We smile awkwardly at each other. Our reason for interacting has wandered off to roll in duck poo and we’re left with nothing to say.
We mumble niceties and launch ourselves in different directions on the path — she, searching obviously and theatrically for her husband, me, calling loudly for Rani to follow. I still haven’t taken the earbuds out.
Note: Rani (the dog’s name) means queen.
This post was written for the YeahWrite #403 NonFiction grid. Click the badge and follow the link to read other entries. Don’t forget to vote for your favourites!
Rani is majestic and adorable.
I like the way you show multiple levels of awkwardness in this exchange, especially at the end when everyone is trying to escape. It’s easy to picture the couple and their relationship.
Myna, I’m so pleased you see Rani’s majesty. It’s true. She is magnificent. And adorable. I’m a little sad to say that this is the general timbre of my exchanges with most of the walkers in the morning — we all have such good intentions, but it inevitably ends awkwardly with us looking for escape.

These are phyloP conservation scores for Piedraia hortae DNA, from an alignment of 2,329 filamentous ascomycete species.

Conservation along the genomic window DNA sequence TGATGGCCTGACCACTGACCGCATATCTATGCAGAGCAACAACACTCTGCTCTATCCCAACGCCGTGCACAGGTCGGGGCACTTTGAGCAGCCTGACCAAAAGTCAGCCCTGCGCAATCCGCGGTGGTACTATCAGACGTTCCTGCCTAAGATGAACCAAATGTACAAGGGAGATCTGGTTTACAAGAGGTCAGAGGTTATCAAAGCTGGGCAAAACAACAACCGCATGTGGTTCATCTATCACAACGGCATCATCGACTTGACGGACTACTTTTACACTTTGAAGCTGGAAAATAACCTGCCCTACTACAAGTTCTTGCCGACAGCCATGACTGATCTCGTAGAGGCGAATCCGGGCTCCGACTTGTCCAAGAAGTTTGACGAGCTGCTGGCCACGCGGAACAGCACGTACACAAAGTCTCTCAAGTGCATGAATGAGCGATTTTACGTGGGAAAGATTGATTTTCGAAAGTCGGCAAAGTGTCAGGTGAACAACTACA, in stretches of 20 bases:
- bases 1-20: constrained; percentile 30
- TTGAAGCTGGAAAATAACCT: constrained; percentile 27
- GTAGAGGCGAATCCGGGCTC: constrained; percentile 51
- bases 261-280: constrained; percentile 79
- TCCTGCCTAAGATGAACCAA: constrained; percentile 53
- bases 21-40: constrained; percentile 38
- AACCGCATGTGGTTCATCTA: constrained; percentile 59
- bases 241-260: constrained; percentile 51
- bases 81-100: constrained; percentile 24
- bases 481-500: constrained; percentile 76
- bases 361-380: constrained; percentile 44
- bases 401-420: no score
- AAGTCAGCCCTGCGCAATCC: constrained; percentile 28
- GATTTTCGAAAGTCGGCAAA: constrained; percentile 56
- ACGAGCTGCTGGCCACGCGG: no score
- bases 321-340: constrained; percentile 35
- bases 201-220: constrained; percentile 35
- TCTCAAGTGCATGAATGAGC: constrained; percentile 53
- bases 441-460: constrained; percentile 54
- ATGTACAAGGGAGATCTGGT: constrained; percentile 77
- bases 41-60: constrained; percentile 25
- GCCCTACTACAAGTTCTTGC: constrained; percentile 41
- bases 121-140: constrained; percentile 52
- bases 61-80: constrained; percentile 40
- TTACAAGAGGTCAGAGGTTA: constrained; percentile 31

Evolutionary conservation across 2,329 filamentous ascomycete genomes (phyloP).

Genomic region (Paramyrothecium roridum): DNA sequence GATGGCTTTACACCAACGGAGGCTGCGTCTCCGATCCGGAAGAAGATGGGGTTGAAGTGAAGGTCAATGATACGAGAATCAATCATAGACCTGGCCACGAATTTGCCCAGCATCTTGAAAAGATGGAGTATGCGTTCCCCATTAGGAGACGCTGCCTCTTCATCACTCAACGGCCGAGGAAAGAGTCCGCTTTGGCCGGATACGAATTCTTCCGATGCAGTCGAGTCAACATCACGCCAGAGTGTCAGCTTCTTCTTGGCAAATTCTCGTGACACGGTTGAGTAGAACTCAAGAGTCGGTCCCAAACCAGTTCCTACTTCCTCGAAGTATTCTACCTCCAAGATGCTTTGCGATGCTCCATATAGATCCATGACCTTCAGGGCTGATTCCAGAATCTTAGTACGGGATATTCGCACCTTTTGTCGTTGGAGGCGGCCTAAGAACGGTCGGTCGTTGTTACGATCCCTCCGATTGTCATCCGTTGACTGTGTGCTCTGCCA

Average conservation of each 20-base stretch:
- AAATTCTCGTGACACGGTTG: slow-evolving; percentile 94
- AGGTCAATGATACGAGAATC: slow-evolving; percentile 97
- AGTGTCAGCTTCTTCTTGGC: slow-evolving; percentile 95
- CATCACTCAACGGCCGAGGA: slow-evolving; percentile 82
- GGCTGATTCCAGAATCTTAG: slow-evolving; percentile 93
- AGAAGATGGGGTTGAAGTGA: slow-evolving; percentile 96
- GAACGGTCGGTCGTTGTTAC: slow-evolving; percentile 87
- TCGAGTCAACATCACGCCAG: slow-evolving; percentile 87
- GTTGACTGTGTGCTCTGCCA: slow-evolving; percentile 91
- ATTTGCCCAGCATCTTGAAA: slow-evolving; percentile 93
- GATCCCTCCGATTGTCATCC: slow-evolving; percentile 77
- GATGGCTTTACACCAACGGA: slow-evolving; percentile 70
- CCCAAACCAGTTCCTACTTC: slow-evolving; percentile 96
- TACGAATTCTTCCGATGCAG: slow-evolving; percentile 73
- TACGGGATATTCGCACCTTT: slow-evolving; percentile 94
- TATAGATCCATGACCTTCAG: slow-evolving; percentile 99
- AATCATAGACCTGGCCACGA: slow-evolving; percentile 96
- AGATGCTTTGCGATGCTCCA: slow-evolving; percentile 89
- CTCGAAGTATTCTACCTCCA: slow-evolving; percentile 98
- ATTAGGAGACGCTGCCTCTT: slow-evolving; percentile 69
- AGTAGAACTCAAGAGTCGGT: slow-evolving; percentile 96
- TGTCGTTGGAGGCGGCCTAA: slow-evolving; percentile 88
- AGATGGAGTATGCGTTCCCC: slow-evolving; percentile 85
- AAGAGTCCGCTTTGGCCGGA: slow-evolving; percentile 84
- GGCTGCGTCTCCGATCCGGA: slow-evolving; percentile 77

I always love dogs and their people, but yeah, it’s often awkward at the park.
I hope she had a bath after that duck poo! I get this misgendering all the time with both of my dogs. But who could mistake the queen? I love your description of the couple. I can see them in my mind. You paint a vivid scene.
She was scrubbed to within an inch of her life. Honestly, for a dog who purports to be royalty, she is revoltingly doggy.
Nothing like a dog to start a conversation. You gave us a vivid picture of these two. I feel like I’ve met them.
So true! Kids and dogs will always prompt the oddest and most interesting conversations. This couple are amazing. They’re such larger-than-life characters.
I was there with Rani and you in that awkward little exchange. I get it, too! I put a pink collar and use a purple lead for my dog, and she still gets called he. I do take offense, though, but maybe I should be rethinking my stance on this. Haha Still, the queen sounds like a perfect little mischief-maker. Also, I can smell that poo from here. Ewww haha